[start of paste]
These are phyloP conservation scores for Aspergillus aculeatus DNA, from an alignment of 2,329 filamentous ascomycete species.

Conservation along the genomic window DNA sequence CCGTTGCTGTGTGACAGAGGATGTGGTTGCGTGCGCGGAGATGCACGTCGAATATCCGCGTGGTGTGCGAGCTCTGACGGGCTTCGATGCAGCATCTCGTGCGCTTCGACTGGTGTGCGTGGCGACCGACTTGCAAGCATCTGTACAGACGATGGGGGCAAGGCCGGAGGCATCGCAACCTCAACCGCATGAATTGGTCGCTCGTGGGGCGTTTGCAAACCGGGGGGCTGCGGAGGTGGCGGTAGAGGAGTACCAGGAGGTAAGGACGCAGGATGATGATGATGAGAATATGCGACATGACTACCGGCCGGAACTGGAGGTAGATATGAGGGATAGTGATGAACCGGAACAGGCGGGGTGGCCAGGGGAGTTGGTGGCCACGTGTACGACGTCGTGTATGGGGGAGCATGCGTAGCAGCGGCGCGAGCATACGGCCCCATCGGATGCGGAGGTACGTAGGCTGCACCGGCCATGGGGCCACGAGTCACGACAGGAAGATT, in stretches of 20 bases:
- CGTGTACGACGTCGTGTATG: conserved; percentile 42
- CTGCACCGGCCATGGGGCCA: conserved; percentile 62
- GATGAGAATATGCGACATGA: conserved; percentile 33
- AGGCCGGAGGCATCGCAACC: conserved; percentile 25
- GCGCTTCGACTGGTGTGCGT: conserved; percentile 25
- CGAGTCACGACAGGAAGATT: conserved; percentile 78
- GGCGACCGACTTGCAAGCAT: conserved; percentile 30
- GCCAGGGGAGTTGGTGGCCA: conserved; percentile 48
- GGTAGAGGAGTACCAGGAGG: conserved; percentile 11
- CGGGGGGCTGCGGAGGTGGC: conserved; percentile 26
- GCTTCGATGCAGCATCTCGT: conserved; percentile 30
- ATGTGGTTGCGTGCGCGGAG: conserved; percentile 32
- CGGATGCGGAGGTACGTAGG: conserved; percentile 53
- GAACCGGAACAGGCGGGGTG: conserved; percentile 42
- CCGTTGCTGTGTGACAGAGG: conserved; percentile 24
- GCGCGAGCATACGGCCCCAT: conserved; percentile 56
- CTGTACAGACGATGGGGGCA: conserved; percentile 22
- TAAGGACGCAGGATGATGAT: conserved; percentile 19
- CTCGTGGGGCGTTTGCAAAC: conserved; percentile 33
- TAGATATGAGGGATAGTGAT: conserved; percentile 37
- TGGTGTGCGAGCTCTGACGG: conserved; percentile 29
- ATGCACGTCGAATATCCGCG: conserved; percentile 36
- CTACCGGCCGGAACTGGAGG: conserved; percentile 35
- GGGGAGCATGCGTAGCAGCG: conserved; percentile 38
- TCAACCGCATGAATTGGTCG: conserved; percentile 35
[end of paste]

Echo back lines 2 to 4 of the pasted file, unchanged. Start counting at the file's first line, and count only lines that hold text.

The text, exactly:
Conservation along the genomic window DNA sequence CCGTTGCTGTGTGACAGAGGATGTGGTTGCGTGCGCGGAGATGCACGTCGAATATCCGCGTGGTGTGCGAGCTCTGACGGGCTTCGATGCAGCATCTCGTGCGCTTCGACTGGTGTGCGTGGCGACCGACTTGCAAGCATCTGTACAGACGATGGGGGCAAGGCCGGAGGCATCGCAACCTCAACCGCATGAATTGGTCGCTCGTGGGGCGTTTGCAAACCGGGGGGCTGCGGAGGTGGCGGTAGAGGAGTACCAGGAGGTAAGGACGCAGGATGATGATGATGAGAATATGCGACATGACTACCGGCCGGAACTGGAGGTAGATATGAGGGATAGTGATGAACCGGAACAGGCGGGGTGGCCAGGGGAGTTGGTGGCCACGTGTACGACGTCGTGTATGGGGGAGCATGCGTAGCAGCGGCGCGAGCATACGGCCCCATCGGATGCGGAGGTACGTAGGCTGCACCGGCCATGGGGCCACGAGTCACGACAGGAAGATT, in stretches of 20 bases:
- CGTGTACGACGTCGTGTATG: conserved; percentile 42
- CTGCACCGGCCATGGGGCCA: conserved; percentile 62